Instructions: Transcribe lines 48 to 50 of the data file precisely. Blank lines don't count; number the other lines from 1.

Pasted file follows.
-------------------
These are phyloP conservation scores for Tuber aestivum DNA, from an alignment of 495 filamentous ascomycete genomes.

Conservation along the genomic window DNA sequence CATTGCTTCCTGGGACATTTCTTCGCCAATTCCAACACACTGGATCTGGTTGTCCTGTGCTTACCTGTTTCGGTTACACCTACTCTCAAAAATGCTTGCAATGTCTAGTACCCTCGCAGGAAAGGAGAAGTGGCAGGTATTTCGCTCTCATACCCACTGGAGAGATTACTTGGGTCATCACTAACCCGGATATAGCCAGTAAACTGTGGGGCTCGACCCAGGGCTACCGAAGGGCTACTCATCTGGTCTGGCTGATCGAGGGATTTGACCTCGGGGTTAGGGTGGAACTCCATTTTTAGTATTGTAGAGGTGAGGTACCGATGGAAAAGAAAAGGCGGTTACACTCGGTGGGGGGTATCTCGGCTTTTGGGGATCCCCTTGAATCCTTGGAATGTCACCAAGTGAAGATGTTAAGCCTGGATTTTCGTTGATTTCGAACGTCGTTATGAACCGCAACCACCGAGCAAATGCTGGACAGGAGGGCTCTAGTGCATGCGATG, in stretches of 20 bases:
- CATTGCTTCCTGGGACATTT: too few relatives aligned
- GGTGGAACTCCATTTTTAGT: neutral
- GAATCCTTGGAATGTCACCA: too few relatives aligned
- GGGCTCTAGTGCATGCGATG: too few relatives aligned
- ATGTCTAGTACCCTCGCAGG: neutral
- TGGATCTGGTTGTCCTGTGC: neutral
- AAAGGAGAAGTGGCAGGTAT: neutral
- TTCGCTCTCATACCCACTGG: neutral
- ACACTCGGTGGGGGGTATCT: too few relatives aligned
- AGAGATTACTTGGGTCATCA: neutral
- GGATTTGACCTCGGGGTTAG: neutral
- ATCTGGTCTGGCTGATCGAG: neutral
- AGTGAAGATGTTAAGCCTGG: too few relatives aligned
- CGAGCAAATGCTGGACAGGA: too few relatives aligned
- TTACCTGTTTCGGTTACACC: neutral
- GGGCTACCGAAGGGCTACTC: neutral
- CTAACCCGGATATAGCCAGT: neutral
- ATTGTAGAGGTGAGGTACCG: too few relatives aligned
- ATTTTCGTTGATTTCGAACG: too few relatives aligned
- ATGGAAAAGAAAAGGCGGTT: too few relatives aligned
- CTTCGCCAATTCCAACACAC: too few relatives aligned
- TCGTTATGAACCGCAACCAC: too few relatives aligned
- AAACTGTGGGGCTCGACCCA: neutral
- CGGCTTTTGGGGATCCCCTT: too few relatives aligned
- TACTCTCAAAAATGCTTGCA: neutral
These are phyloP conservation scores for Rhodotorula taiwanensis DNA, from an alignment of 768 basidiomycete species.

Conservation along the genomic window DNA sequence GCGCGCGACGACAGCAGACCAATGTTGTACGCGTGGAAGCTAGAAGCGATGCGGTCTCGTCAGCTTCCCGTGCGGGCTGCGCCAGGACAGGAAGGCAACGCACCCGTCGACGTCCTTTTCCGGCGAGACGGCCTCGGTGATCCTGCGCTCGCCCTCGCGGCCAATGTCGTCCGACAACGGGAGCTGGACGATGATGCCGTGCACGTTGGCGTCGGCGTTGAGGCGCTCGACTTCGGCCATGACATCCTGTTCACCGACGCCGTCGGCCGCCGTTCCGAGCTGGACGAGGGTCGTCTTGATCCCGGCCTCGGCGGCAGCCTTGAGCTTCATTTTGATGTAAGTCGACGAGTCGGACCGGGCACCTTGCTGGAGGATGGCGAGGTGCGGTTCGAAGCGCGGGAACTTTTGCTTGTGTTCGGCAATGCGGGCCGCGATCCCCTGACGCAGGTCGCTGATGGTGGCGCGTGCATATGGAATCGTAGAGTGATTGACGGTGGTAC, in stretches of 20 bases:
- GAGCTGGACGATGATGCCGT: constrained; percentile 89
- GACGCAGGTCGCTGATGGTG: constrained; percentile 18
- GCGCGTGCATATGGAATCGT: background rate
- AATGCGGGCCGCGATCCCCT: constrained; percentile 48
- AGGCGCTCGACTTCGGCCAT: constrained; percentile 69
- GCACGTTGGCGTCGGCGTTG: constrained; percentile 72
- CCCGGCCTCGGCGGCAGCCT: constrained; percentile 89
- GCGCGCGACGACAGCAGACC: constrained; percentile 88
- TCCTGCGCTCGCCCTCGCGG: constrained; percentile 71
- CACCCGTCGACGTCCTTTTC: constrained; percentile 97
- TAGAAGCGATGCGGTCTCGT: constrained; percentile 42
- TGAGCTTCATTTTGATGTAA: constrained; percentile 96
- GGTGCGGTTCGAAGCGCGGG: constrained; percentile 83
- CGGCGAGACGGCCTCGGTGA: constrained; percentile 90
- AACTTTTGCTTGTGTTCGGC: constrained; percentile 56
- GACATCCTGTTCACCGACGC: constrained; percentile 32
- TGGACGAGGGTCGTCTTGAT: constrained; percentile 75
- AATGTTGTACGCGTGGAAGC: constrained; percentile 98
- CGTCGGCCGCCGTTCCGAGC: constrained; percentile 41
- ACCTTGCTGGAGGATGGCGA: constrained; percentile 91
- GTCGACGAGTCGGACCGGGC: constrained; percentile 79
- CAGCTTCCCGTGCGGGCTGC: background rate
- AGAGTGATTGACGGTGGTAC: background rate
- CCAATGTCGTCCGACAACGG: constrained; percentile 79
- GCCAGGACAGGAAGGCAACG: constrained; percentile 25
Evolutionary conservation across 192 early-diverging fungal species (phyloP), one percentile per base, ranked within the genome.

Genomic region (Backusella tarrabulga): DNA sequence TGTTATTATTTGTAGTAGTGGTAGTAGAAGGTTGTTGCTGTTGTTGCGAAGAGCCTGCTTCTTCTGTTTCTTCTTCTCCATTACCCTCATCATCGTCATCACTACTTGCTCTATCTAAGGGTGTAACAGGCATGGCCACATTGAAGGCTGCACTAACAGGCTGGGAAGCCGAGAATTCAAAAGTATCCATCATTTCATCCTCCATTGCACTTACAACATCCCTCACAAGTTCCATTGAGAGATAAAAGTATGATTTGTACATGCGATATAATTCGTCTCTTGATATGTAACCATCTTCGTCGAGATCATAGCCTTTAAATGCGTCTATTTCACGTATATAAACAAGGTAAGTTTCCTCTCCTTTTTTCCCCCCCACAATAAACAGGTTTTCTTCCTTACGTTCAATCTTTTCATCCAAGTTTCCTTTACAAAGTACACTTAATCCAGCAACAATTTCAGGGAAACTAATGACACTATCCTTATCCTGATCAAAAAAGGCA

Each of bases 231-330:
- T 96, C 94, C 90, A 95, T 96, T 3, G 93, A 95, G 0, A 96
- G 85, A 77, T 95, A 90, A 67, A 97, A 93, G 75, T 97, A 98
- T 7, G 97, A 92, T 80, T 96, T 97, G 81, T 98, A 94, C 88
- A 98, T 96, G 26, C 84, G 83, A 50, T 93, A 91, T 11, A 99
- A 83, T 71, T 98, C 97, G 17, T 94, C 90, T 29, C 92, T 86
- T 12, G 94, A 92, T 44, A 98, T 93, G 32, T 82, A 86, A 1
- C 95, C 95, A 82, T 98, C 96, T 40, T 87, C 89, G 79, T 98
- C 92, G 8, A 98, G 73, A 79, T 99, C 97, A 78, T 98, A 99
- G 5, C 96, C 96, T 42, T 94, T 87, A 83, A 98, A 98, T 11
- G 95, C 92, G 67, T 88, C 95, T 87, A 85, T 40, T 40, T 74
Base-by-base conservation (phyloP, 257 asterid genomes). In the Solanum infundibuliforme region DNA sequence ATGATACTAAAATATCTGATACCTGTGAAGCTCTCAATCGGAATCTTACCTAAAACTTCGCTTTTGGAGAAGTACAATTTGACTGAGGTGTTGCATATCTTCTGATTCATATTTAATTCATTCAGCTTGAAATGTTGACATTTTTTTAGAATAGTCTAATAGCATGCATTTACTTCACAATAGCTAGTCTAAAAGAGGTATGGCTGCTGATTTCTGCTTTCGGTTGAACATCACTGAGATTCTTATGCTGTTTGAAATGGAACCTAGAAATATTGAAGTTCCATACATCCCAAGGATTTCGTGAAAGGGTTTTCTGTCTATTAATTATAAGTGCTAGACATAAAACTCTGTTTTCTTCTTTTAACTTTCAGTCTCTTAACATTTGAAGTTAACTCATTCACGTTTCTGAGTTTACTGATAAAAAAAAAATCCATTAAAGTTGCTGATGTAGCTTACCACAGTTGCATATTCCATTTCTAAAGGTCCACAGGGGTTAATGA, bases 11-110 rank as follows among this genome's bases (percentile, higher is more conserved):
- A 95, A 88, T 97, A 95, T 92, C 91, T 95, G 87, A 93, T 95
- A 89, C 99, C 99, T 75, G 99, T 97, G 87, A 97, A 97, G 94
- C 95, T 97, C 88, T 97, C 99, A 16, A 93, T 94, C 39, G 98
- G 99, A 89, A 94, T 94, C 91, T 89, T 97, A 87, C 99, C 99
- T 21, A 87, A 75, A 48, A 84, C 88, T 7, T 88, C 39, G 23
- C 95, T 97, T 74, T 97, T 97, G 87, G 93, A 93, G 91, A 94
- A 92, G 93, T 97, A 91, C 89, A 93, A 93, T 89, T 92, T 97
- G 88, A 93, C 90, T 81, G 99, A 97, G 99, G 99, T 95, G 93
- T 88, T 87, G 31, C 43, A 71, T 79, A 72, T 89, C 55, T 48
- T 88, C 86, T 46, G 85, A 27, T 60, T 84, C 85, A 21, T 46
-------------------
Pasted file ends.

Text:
- CGTCGGCCGCCGTTCCGAGC: constrained; percentile 41
- ACCTTGCTGGAGGATGGCGA: constrained; percentile 91
- GTCGACGAGTCGGACCGGGC: constrained; percentile 79